mansion of the Embassy, in Portland-place, and every | the patient was perfectly re-established.
room was thronged with persons of distinction. None
of the most superb or rare articles were brought for.

Remarkable Phenomenon.-In this part of the counBATTLE OF THE BUFFALOES. ward yesterday; and, as far as the sale proceeeded, they

try, and for a distance around, extending, as far as we went off' at very reasonable prices; for instance, a very

have learned, about thirty miles, a shower of sulphur We passed the river L'eau qui Court, a branch of beautiful rose and tulip-wood chess-board, curiously in.

| fell during one of the nights of last week, and lay on laid with ivory and buhl, with a double set of admirably the Mirouri, and on our return to the boats, as the

the ground, on smooth water, on the decks of vessels in carved ivory men, sold for the trifling sum of £7 10s.

the Frith, and in Loch Dochfour, &c. The persons wind bad in some degree abated, we proceeded, and The billiard-table, which was a most handsome and

who observed this singular circumstance, were first led bad not gone more than five or six miles before we were substantial one, brought a somewhat better price; but,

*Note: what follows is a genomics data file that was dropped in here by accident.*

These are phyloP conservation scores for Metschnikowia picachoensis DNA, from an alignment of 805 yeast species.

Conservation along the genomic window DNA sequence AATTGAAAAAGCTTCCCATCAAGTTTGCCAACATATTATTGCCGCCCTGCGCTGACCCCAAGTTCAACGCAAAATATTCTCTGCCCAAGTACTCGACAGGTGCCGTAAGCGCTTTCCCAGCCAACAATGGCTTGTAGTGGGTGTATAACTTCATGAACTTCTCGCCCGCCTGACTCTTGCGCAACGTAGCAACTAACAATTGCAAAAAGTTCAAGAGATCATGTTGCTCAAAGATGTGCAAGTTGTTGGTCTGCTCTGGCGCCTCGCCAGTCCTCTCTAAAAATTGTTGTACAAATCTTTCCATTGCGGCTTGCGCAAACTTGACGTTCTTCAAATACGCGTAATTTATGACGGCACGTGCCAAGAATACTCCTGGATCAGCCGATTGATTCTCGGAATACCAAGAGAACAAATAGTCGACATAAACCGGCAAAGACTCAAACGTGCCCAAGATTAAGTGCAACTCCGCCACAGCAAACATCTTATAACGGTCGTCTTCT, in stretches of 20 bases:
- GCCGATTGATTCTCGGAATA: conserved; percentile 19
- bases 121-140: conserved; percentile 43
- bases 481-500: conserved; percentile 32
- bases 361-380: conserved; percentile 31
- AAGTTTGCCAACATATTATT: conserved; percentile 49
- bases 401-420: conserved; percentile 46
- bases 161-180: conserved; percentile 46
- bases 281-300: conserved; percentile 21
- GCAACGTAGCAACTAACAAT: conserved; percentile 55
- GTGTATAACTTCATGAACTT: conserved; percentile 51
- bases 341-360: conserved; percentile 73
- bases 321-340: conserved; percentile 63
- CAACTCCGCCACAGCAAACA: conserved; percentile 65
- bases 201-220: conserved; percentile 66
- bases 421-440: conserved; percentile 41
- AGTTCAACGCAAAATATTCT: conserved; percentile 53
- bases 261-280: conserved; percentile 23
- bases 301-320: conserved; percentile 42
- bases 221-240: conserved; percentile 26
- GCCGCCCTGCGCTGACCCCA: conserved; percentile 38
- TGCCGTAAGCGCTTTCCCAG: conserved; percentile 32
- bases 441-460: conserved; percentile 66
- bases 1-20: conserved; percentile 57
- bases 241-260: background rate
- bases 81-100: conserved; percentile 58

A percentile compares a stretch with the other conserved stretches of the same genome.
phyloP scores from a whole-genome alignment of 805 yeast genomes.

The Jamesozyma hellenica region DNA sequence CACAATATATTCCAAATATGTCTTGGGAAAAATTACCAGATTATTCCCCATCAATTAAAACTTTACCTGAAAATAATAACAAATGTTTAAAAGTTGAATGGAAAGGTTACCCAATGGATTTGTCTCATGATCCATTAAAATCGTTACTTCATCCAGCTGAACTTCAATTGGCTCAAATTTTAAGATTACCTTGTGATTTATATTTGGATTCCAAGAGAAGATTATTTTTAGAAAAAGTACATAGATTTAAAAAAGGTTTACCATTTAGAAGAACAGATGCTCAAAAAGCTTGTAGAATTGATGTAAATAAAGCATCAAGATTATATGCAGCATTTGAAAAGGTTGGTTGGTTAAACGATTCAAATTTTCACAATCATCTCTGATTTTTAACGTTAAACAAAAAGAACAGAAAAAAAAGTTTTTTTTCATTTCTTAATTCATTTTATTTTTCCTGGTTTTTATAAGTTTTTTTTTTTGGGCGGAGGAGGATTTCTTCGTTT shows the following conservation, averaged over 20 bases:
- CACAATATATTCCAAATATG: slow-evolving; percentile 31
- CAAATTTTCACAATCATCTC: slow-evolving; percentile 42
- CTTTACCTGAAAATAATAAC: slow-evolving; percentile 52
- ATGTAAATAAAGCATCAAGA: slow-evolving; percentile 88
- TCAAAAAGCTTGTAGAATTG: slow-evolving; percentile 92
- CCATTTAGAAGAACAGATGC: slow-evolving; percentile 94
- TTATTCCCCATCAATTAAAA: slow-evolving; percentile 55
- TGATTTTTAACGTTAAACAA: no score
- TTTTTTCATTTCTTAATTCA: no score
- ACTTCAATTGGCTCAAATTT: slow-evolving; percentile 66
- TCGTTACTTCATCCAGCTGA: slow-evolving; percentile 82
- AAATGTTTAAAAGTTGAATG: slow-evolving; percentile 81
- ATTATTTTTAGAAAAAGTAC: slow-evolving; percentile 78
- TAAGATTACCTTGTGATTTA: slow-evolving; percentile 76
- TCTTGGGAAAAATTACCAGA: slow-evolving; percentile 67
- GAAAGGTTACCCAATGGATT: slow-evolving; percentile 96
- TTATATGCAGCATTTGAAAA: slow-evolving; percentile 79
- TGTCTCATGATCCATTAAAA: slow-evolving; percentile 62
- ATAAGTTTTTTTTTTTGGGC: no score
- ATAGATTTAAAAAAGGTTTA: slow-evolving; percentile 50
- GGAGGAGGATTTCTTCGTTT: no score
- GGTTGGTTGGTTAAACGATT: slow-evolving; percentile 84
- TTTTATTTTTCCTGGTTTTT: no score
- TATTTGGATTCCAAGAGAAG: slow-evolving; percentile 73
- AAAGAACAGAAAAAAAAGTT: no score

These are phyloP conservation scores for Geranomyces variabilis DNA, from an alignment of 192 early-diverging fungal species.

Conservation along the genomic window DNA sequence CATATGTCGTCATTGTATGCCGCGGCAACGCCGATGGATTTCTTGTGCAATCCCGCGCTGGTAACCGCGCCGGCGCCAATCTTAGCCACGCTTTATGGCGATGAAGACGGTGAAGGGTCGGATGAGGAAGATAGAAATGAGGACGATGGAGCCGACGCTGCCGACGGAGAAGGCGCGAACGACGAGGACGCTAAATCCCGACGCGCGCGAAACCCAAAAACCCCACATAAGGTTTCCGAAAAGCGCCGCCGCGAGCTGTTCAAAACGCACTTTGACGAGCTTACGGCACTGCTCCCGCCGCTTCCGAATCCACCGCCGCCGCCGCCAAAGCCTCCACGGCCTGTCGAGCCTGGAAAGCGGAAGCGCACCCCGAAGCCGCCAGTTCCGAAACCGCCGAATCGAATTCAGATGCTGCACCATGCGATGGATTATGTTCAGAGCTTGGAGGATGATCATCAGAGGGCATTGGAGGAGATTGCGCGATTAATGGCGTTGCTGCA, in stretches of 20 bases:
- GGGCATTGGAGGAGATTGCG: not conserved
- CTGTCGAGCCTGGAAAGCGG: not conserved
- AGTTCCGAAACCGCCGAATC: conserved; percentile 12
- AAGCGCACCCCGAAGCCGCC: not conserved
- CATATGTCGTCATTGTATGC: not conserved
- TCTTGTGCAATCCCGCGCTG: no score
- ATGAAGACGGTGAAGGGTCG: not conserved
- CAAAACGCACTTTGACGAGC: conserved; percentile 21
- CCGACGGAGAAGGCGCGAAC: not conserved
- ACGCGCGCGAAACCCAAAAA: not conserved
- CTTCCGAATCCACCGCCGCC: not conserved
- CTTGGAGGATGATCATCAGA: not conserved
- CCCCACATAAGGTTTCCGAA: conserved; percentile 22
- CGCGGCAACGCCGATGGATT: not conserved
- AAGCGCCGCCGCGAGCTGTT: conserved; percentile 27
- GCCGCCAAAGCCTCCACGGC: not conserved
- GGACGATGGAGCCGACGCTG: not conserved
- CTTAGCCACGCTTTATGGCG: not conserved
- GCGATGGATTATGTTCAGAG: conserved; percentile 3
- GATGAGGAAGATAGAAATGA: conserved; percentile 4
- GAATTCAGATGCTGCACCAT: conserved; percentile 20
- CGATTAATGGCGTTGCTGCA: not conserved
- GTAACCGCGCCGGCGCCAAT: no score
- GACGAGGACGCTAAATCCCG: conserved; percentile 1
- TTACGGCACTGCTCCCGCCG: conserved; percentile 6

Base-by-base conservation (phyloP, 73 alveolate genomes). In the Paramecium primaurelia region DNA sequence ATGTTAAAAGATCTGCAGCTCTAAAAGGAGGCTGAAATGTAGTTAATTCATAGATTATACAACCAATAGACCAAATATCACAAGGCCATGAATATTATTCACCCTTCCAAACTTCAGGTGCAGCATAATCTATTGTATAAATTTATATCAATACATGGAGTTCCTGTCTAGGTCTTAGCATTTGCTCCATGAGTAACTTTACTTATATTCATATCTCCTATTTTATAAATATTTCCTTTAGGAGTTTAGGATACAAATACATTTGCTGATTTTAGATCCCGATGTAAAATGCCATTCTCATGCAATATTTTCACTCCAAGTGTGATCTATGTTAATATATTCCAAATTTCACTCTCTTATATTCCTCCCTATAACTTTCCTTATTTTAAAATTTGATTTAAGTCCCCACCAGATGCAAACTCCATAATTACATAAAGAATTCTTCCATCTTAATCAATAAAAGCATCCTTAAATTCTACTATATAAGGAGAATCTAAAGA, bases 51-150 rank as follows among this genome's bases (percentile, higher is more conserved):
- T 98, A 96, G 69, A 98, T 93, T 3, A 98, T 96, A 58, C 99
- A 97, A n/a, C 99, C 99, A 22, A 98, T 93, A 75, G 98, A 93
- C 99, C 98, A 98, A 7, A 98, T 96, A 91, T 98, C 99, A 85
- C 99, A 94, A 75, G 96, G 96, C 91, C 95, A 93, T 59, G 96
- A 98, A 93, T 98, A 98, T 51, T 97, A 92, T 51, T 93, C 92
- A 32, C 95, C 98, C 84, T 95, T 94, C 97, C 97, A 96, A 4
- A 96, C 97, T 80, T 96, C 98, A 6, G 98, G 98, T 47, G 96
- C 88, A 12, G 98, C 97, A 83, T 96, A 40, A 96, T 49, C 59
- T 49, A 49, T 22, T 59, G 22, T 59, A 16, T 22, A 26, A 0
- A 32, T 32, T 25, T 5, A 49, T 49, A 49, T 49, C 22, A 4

to detect the nature of the substance, by the strong sulon the whole, this, with every thing else sold on this surprised by a dull, hollow sound, the cause of which

phureous smell which prevailed. We have not heard of day, certainly went at much less than their value. we could not possibly imagine. It seemed to be one or

any person of science who observed the above-mentioned

facts, and consequently have not yet learned in what wo miles below us ; but, as our descent was very ra. The Tea plant, of Hyson species, is said to be grow. proportion the sulphur fell, or with what other sube ased every moment in loudness, and before I ing in considerable quantities, at a settlement of the stance or sub

of the stance or substances it was mixed, or whether (as we we bad proceeded far, our ears were able to catch some

Friends, on Blue River, in Jackson county, Indianna. reckon probable) it fell in vapour, and exposed the sul.